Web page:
We are off! It’s hard to believe that more that two weeks have past since we finally left Fremantle. We motored out of Success harbour at 09:40 on Thursday the 10th March with our diesel blowing great gouts of black smoke and generally misbehaving.
At the time this was attributed to a heavily fouled prop, and the engine sound proofing I had fitted the day before blocking the air intake. It wasn’t until we had to sail out of Mandurah at 02:30, a couple of days later, that the real extent of the problem became apparent. Later that morning on the sail south to Bunbury we described the sick engine’s symptoms to Doug Barber aboard Cartref via HF radio. He and Mary were anchored at Quindalup waiting for favourable weather to round Cape Naturaliste and Leeuwin. Doug’s prognosis wasn’t good, and without hesitating he and Mary weighed anchor and motored back north to Bunbury to assist. Four days, three cracked pistons and over a $1000 dollars in spare parts and machining later and our little yanmar was ready run once more. We will forever be in Doug and Mary’s debt for their wonderful generosity and assistance, it would have been a heartbreaking task to face on our own.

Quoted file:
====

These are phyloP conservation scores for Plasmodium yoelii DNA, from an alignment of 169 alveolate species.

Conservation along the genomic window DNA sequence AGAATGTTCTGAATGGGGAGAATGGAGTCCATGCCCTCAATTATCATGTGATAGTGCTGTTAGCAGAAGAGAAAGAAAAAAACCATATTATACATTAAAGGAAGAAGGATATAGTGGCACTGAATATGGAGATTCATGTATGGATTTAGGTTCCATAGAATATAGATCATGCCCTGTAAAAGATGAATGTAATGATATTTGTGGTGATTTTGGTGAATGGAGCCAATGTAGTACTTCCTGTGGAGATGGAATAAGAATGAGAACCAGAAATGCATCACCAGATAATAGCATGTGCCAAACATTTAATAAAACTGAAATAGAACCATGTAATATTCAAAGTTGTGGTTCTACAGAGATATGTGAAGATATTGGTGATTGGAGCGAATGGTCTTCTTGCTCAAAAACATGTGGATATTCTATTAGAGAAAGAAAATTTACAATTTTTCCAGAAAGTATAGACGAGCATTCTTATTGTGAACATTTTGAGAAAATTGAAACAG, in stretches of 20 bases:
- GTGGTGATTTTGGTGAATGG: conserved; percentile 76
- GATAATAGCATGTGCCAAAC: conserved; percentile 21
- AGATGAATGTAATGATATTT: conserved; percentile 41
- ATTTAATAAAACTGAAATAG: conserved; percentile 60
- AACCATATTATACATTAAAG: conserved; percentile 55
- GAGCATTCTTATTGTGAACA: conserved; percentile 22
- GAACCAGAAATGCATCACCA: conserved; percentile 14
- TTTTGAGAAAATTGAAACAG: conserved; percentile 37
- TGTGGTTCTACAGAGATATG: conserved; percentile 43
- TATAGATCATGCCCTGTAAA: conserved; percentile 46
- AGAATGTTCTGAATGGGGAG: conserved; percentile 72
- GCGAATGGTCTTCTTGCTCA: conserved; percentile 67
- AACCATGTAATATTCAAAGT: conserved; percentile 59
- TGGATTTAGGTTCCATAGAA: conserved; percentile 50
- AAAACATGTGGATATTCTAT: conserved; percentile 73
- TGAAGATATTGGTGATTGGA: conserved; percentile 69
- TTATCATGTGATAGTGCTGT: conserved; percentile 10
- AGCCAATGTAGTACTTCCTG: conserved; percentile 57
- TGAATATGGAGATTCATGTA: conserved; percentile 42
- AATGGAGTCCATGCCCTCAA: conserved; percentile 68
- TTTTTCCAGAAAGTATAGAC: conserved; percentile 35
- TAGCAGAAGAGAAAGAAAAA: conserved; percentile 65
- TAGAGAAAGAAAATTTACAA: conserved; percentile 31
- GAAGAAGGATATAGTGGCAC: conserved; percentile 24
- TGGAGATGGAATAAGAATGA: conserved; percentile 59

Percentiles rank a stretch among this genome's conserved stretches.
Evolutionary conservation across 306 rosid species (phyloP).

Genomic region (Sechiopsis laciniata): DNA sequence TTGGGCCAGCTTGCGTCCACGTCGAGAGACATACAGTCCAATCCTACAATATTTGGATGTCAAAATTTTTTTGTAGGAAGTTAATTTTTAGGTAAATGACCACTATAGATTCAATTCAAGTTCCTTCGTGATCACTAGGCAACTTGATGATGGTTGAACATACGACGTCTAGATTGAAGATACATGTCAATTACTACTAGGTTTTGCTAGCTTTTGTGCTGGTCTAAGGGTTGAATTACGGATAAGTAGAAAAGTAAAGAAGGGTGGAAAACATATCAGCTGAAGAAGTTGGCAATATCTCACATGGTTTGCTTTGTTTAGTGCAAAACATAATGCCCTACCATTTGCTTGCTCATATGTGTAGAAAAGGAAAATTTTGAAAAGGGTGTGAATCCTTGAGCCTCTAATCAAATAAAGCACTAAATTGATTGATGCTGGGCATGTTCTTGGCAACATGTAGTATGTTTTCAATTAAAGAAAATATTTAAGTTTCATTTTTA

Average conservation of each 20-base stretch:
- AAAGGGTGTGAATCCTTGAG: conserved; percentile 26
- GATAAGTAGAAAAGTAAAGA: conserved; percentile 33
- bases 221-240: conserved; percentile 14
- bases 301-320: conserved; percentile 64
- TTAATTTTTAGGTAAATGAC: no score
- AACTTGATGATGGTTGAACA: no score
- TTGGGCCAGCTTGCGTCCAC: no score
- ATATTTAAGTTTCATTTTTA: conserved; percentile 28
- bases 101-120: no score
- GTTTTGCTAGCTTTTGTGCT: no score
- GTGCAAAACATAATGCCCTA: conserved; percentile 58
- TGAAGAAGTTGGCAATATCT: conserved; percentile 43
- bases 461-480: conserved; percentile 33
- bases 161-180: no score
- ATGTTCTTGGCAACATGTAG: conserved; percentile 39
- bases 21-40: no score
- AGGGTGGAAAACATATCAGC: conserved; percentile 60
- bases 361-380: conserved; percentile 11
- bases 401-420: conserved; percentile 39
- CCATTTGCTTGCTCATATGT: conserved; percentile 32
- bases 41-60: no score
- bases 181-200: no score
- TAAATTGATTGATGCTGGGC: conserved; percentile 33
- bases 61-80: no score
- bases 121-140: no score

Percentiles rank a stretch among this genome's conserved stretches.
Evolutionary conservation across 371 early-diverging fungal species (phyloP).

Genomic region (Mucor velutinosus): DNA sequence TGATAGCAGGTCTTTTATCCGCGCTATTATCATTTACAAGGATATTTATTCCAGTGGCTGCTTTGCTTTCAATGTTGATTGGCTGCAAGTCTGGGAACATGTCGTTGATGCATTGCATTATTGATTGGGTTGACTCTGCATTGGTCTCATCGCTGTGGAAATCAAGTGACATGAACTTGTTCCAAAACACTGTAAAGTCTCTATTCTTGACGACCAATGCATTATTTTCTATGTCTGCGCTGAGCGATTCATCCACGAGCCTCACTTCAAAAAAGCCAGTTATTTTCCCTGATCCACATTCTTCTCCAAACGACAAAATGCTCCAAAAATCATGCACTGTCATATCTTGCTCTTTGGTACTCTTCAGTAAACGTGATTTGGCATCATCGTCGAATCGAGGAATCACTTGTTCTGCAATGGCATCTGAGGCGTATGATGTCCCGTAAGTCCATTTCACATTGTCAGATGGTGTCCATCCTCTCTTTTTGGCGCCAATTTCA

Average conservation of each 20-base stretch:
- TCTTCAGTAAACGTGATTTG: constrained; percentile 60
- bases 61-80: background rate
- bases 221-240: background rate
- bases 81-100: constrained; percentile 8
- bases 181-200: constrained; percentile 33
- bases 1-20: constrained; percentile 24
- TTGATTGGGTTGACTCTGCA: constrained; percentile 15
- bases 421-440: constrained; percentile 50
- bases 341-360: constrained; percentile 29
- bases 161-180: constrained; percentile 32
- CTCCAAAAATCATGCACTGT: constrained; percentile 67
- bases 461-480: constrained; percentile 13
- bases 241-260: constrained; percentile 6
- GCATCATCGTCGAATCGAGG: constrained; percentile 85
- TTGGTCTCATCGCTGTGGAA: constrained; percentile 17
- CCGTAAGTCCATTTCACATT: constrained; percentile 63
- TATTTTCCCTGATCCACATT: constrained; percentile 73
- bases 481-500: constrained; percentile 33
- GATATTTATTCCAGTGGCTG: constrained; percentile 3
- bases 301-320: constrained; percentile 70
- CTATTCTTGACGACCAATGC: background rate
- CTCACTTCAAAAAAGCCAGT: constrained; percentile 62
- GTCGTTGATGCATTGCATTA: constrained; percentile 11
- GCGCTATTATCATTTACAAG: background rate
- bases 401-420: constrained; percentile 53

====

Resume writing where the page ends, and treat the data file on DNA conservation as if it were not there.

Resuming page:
From Bunbury we sailed south a day behind Cartref, stopping at Quindalup for a day’s rest, before moving on. We rounded Cape Naturaliste the next day, and Cape Leeuwin the day following, after an overnight stop at beautiful Hamelin bay. The notorious and formidable Cape Leeuwin greeted us with glassy seas and judging by the forecast we thought we would have to motor all the way to Albany. However as the sun set a gusty southerly sprang up and both yachts had a fast and boisterous sail through that night and most of the next day. Late afternoon on Monday 21st March we motored past the stately granite domes that protect the entrance to Albany and into Oyster Harbour. Our anchorage at Johnson cove near Emu point has to rank as one of the prettiest we’ve so far visited. The untouched bush on the hill that protects Oyster harbour to the south comes right down to the water’s edge. Kookaburras and a sea eagle guard the big jarrahs that fringe the white beach just a stone’s throw from our anchored boats.
The approaching winter and friends waiting in Esperance urged us onwards and after a week in Albany catching up with family and outstanding boat chores we are on our way further east. Last night we dropped the pick in ‘Two Peoples Bay’ just a few miles east of Albany after a pleasant half day’s motor sail from Oyster Harbour, and now this morning we are motoring towards Investigator Island about 140 nautical miles further to the east. We plan to arrive there some time late tomorrow morning and stay one or two nights before crossing the remaining 60 or so miles to Esperance.